Week 2 Assignment: Prejudice and Discrimination Article4myharleySOC-120Prejudice and Discrimination ArticleIndia is a diverse country with many culturally diverse sects or castes. Differing traditions equal reasons for division amongst the various peoples within this country, which is approximately one-third the size of the United States according to the Encyclopedia of the Nations (2007). Division in turn equals prejudice and discrimination against those in the lower echelons of society. The largest amount of population of India belongs to what is known as the caste community (Clarke, 2002). At the pinnacle of the Indian societal hierarchy is the group known as the Brahmins. The Brahmins are the priests who preserve and protect the eternal laws of the universe, or Dharma. The Brahmins can only serve as teachers, poets, and scholars in the Indian community, but cannot ever be a part of the ruling class. The ruling class, however, typically give respect and devotion to these "gurus" in return for their service.
The next step down from the Brahmins in societal ranking is the Ksatriyas, whose primary function is to guarantee the safety and security of the communities through defense. The Ksatriyas are known as the rulers and warriors of the caste community. The name, Ksatriyas, means "holder of the ksatra," or "holder of authority." Next are the Vaisyas, or businesspersons, who function is to conserve and distribute wealth throughout the castes. Some members of the Vaisyas caste are traders or peasant farmers, though all are considered businesspersons. Most Vaisyas are specialists in their particular branch of trade. While some deal exclusively with precious metals, others deal only with spices, some jewelry, or furniture, or cloth, etc. Traditionally, Vaisyas are vegetarians and religious zealous giving particular reverence to Laksmi, the goddess of wealth.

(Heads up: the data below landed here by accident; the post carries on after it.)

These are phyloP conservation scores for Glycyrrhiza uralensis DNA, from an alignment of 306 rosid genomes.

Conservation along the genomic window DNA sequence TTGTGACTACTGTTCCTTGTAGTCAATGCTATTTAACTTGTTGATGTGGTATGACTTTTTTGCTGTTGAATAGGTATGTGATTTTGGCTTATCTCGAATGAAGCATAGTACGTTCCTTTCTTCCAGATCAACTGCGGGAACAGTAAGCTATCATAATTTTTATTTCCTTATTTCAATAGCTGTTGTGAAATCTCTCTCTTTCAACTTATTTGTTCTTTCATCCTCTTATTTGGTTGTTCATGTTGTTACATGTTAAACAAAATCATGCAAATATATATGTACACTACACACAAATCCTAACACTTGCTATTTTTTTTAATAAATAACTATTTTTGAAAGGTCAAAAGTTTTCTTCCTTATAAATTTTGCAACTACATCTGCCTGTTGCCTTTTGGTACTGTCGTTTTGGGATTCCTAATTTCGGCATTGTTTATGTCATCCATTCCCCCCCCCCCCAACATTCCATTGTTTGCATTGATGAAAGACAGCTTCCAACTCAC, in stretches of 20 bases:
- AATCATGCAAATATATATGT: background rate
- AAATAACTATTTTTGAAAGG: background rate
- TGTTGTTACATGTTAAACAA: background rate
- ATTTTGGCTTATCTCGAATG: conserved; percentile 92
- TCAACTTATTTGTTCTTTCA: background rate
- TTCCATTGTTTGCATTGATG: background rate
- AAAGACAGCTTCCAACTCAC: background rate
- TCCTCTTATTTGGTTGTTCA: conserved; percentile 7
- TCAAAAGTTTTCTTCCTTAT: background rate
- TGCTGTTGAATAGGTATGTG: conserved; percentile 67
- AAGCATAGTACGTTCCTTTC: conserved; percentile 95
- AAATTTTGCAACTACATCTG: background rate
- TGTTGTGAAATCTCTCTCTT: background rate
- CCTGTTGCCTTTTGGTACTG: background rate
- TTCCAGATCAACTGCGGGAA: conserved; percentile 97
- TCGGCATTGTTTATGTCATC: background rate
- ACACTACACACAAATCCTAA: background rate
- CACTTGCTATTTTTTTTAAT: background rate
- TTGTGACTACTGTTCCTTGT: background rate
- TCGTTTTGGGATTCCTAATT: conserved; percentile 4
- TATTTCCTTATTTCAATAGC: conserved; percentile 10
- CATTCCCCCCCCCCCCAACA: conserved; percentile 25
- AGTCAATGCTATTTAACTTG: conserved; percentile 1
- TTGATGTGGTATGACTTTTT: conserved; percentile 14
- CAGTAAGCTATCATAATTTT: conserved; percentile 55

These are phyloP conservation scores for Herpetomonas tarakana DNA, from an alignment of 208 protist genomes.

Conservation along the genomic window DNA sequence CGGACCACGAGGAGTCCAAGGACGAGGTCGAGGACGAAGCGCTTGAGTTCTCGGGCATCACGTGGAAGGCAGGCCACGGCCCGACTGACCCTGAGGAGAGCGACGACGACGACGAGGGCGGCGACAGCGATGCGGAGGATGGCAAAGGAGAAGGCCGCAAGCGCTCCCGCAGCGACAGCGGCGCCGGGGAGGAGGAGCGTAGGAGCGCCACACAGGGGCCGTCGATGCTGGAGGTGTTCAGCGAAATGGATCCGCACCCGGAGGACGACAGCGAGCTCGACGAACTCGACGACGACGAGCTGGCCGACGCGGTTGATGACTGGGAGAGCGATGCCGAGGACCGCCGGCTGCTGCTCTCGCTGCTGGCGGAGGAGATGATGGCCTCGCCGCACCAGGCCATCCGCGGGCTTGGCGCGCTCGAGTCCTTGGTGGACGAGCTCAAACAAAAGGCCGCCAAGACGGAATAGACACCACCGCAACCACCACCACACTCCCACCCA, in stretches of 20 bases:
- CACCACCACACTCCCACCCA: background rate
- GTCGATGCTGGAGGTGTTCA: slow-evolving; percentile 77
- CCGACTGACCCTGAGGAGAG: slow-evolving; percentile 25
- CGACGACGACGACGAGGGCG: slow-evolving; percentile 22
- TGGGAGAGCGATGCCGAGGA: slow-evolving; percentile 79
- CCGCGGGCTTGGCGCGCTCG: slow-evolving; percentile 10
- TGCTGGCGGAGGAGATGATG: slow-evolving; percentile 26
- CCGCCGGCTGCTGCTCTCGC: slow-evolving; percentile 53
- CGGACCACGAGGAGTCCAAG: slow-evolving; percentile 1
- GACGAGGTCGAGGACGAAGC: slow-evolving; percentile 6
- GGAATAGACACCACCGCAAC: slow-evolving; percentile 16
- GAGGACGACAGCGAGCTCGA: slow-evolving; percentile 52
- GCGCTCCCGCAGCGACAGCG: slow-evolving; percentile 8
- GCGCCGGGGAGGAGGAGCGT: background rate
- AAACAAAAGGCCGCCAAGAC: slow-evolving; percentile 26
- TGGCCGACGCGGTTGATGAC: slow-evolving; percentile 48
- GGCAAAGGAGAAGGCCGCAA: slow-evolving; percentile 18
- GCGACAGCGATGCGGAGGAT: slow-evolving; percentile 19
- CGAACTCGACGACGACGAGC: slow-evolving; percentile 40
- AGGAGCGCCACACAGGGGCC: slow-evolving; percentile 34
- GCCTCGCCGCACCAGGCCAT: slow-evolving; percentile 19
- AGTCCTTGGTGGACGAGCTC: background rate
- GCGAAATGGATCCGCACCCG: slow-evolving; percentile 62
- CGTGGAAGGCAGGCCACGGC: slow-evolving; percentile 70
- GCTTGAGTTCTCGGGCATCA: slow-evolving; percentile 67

At the lowest level of the caste community are the Sudras,